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History of 8 Westminster Street

1807 Robert Gardner Jr, a sea captain on Nantucket, purchases the land at 8 Westminster Street from his father, a cooper and a direct descendant of Richard Gardner, the early settler who was granted land on Beacon (Academy) Hill by the original proprietors of Nantucket Island. The main section of 8 Westminster is built in 1807 and 1808.
1809 An additional purchase of land is made in 1809 along the south boundary of the property (where the kitchen is) giving the lot its odd shape.
1812 Captain Robert Gardner’s ship, the Chili, is captured in the War of 1812 along with many other Nantucketers by Peruvian allies of the British at Talcahuano, Chile. Joel Poinsett, the U.S. agent in South America, rallies over 400 Chilean revolutionaries and rescues the Nantucketers and their ships but Captain Gardner’s ship is unfortunately recaptured again at Tarpaulin Cove by the British brig Nimrod. Captain Gardner finally returns to Nantucket only to discover that his wife has died.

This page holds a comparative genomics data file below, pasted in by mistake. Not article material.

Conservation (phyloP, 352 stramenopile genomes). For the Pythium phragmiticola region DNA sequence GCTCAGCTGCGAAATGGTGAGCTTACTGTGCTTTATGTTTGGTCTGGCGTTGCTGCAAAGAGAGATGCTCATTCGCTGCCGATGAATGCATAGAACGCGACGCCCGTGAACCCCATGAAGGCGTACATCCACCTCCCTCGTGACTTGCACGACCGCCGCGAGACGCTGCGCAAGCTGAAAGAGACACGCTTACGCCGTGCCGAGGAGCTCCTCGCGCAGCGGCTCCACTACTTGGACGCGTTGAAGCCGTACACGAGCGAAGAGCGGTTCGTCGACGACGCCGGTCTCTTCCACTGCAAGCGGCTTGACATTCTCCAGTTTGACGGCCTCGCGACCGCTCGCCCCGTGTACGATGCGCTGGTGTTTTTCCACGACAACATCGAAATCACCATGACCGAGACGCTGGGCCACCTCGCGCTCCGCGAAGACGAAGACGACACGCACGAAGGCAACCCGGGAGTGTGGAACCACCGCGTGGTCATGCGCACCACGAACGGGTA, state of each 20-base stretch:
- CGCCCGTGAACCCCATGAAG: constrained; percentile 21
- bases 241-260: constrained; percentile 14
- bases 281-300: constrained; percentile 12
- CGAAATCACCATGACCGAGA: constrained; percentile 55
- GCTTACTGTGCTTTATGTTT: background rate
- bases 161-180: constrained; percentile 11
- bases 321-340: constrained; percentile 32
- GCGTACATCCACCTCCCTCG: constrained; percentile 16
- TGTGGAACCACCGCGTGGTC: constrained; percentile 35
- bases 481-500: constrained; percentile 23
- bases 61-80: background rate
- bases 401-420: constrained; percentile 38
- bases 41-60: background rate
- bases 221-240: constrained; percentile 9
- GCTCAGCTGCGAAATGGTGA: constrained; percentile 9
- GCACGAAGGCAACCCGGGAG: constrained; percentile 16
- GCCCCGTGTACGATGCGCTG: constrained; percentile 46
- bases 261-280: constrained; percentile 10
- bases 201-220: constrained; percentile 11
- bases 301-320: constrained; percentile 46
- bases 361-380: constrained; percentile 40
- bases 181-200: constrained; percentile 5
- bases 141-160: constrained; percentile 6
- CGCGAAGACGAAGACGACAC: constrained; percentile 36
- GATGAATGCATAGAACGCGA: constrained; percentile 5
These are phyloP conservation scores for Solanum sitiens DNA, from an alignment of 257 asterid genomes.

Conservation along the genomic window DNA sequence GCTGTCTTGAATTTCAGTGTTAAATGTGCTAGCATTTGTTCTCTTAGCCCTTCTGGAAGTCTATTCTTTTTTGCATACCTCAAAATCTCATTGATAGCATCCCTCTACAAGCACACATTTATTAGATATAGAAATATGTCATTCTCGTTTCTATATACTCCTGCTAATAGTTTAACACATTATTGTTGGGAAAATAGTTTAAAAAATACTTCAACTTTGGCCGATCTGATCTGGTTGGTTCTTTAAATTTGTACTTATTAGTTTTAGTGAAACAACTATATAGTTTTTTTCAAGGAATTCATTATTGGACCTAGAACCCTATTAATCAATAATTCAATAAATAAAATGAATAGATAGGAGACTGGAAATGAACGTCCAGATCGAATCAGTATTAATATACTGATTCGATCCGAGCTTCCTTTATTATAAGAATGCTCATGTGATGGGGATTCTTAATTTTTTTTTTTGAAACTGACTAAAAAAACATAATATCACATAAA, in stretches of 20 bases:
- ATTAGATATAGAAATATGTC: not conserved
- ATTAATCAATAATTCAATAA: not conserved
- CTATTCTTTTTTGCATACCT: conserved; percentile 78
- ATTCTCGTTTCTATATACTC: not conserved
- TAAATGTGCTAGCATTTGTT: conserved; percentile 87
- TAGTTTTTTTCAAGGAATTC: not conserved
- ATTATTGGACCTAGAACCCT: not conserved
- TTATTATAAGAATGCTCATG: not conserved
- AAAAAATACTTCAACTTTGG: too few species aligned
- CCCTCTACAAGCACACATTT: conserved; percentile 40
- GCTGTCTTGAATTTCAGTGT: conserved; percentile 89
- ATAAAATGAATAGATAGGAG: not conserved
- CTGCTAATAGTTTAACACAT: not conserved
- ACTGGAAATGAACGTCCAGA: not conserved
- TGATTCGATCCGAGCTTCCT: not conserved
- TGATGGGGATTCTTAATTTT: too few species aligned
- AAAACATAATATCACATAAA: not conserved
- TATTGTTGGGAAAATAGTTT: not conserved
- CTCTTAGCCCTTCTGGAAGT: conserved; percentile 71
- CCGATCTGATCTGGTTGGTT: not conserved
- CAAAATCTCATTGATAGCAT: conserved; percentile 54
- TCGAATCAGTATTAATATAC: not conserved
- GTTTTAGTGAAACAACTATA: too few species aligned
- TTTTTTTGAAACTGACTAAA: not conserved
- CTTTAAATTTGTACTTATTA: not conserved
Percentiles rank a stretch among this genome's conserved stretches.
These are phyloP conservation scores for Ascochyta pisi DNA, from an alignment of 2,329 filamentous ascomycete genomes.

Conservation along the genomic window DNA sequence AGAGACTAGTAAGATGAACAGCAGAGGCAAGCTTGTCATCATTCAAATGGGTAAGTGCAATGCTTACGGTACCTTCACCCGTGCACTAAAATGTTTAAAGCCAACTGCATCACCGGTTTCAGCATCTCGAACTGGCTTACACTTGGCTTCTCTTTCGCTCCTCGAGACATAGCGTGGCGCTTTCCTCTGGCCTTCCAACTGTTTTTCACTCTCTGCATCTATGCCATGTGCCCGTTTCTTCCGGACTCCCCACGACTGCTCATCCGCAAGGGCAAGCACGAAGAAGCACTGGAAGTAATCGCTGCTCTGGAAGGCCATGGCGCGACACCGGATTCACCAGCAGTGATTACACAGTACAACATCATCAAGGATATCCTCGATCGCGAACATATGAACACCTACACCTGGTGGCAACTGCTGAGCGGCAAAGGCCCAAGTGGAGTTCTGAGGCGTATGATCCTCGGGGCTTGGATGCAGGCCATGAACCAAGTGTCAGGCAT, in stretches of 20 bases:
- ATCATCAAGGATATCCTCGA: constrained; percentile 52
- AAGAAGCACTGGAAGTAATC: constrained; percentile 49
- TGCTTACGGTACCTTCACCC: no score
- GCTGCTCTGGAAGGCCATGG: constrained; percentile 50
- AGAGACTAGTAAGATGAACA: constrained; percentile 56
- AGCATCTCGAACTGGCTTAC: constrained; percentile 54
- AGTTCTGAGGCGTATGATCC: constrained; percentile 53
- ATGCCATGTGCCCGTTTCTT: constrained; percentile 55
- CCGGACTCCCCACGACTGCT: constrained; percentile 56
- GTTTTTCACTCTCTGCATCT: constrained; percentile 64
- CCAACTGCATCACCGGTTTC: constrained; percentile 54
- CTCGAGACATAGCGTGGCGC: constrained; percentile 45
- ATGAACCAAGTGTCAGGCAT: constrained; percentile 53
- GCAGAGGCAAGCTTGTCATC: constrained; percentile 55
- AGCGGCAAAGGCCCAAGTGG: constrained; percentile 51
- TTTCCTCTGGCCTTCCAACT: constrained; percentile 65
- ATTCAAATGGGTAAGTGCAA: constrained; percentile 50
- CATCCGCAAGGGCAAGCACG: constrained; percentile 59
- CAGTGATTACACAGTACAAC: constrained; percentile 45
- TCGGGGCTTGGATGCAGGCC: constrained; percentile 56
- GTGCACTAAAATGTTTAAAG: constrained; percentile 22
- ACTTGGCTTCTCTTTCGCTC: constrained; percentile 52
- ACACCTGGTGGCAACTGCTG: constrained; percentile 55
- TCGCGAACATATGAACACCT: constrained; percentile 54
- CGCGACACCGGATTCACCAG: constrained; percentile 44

1814 Captain Gardner remarries, sells 8 Westminster Street to his brother in law, Obediah Fitch, another even more famous Nantucket Sea Captain and leaves the island. Captain Fitch owned the house until his death in 1848 but let his son, George Fitch, a cooper live in the house.
1880 George Fitch dies and his widow sells the house in 1880 beginning a long succession of Nantucket owners.
1976 The Ellicotts purchase 8 Westminster Street from Edwin Hoyt, an architect and author of Nantucket – The Life of an Island. His son, a sculptor created the piece on the wood stove in the kitchen.

Authored by Mary Lou Ellicott (d.1995)